The launch has come just as the bank as come under fire by watchdog AUSTRAC, which is seeking civil penalties against Westpac for 23 million contraventions of the Anti-Money Laundering and Counter-Terrorism Financing Act 2006 (AML/CTF).
The failures were linked to transactions to child sex traffickers.
Westpac said the Data Driven Experience Platform (DDEP), which has been built with co-investment and engineering resources form both companies, will prepare it for open banking when it rolls out next year.
The DDEP will act as the foundation for real-time analytics across the bank, and increasingly use machine learning and other Azure cognitive services to support decision-making and enhance customer interactions with the goal of delivering more personalised services based on greater understanding of customer behaviour and preference.
According to Westpac Group chief investment officer Craig Bright, customers will start to experience the platform with the rollout of the bank’s new mobile app next year.
“The Data Driven Experience Platform give us access to an incredibly rich set of capabilities that enable us to engage digitally in real-time with our customers in a way that’s personalised, intelligent and autonomous,” Mr Bright said.
Westpac’s DDEP utilises Azure DevOps and is continually monitored with Azure Sentinel and Security Centre.
Azure Sentinel has been designed to use artificial intelligence to protect sensitive data and has the proven ability to tackle the analytics required to secure the bank’s data.
Westpac said the platform will support its compliance with open banking requirements.
In addition to Azure, Microsoft and Westpac have been working together to access the capabilities of Microsoft 365 E5, Dynamics 365, Power BI and Windows Modern Management to enable the bank’s employees.
Steve Worrall, managing director at Microsoft Australia said the technology giant is excited to be working closely with the bank on its deployment of cloud and digital platform.
“Azure, Microsoft 365 and Dynamics 365 are resilient and high-performing digital foundations for modern workplaces like Westpac,” Mr Worrall said.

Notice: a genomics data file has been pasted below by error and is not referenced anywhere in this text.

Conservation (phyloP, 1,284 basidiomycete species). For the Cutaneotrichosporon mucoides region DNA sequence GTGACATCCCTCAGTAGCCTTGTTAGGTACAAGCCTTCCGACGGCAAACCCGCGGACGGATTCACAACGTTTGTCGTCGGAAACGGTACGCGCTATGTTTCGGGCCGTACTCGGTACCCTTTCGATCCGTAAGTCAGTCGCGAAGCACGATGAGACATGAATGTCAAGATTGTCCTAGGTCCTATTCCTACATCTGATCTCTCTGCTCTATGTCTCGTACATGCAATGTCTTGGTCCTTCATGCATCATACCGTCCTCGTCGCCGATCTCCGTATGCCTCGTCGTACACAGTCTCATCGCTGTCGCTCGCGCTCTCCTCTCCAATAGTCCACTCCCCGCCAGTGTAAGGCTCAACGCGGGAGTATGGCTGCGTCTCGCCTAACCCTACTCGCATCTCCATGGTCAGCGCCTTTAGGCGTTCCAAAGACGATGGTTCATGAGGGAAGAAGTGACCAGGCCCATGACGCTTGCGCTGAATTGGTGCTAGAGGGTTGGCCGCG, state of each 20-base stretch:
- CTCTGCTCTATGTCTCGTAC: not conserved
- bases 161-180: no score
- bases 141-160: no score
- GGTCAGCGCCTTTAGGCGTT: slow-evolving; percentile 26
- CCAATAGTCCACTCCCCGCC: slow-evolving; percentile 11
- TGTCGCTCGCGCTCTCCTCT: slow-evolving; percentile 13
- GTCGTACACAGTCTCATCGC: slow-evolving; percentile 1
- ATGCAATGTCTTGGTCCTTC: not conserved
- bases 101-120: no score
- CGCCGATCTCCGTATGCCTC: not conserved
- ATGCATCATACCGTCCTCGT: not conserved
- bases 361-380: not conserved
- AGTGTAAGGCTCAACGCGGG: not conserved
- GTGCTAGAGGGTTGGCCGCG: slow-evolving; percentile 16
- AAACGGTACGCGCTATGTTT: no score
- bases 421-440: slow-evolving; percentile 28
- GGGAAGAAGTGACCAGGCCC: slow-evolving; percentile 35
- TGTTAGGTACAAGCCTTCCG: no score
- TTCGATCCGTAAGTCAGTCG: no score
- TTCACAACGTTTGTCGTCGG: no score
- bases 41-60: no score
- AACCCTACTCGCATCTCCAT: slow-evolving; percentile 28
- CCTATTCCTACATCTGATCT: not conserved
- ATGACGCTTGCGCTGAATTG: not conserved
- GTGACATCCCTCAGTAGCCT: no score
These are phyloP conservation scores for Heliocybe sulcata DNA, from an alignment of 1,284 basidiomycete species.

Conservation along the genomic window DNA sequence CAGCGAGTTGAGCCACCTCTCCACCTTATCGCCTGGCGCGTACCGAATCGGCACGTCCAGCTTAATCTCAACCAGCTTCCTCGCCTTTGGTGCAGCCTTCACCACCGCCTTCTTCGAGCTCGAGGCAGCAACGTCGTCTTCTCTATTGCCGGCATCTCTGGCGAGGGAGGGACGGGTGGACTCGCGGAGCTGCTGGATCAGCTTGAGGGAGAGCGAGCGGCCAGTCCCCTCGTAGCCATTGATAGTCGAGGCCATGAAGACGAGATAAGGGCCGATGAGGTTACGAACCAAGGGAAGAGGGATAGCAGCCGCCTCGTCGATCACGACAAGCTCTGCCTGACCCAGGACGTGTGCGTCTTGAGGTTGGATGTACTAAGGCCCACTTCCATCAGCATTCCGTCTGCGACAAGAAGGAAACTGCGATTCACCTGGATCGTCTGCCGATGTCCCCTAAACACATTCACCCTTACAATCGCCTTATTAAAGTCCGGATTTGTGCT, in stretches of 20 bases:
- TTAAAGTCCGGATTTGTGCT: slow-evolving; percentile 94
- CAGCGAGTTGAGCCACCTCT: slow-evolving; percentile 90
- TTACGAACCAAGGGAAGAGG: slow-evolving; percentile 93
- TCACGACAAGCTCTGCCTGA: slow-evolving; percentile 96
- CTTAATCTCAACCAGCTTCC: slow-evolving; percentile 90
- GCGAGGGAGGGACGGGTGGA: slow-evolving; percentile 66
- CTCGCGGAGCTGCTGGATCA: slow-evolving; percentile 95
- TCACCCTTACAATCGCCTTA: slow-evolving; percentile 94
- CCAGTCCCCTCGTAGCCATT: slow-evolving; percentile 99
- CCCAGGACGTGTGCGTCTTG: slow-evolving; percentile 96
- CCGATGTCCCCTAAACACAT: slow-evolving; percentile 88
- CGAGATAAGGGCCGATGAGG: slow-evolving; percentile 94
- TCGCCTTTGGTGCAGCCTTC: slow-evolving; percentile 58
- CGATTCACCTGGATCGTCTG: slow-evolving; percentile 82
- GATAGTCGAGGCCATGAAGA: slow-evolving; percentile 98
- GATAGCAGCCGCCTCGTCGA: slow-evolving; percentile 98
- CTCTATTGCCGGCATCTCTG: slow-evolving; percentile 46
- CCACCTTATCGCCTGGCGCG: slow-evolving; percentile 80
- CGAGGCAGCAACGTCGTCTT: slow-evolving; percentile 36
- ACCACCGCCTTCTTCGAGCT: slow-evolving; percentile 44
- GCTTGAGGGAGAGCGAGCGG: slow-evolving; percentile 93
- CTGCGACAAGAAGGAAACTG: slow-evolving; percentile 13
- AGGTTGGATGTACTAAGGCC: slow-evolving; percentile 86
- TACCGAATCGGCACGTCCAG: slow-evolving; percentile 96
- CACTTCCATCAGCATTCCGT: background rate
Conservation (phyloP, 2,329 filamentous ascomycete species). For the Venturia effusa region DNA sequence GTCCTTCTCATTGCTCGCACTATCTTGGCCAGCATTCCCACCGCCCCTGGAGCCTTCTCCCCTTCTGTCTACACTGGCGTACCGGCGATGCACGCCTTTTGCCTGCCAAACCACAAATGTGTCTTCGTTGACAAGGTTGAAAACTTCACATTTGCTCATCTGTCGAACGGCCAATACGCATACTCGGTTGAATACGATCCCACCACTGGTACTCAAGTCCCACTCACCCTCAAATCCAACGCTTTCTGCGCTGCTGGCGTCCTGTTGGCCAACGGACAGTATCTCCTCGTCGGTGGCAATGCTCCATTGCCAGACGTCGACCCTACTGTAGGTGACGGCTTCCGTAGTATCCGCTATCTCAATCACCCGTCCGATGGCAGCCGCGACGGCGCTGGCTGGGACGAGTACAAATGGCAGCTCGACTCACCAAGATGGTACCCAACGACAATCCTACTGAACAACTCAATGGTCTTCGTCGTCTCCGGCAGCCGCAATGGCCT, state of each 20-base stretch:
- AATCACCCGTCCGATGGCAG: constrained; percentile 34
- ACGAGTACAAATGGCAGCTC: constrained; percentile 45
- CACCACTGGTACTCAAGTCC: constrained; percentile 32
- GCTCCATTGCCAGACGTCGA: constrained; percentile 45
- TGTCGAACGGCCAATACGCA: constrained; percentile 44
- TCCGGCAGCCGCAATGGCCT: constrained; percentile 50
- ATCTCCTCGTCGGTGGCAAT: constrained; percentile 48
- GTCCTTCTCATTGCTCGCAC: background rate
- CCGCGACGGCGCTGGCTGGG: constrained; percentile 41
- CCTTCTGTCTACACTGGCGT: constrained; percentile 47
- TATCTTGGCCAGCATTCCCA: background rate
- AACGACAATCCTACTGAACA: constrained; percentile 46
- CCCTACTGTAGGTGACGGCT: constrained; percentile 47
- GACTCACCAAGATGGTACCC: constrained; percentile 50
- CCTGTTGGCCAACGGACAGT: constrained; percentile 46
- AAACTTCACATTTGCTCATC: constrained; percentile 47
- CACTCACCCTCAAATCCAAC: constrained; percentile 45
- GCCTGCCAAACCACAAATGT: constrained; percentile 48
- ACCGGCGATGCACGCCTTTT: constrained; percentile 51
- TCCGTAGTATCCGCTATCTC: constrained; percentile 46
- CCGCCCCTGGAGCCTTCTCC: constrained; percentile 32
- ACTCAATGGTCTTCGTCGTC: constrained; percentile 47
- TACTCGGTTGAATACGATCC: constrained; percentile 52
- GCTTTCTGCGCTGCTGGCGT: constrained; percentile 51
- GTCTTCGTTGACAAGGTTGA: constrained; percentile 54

“Atop that our engineering teams are working together using an agile approach, establishing the right tooling and the integrated controls to ensure proper systems governance and the creation of platforms that are compliant by design.
“This helps build the tech intensity that Microsoft considers essential to successful digital transformation and enduring impact.”
New tech for Westpac workforce
Westpac reported its move to Microsoft 365 is a key component of its WorkSMARTER program, which is aiming to increase productivity, collaboration and enable users to provide a better experience to their customers.
The bank has rolled out common desktop and cloud-based collaboration to 55 per cent of its employees, saying it is on track to complete the process next year.
Westpac’s workforce will also soon see the rollout of Azure-based virtual desktop infrastructure (VDI) that is using Citrix Cloud and Windows Virtual Desktop (WVD).The new VDI platform allows Westpac to quickly adapt to the workforce change in each of its locations and arbitrate the launch of both onsite and public cloud based on workloads, the bank said.
The Microsoft 365 E5 suite of products is said to provide an integrated set of security solutions that will help Westpac reduce complexity and lower cost while providing enhanced security augmented with AI.
Sarah Simpkins is a journalist at Momentum Media, reporting primarily on banking, financial services and wealth.
Prior to joining the team in 2018, Sarah worked in trade media and produced stories for a current affairs program on community radio.
Sarah has a dual bachelor's degree in science and journalism from the University of Queensland.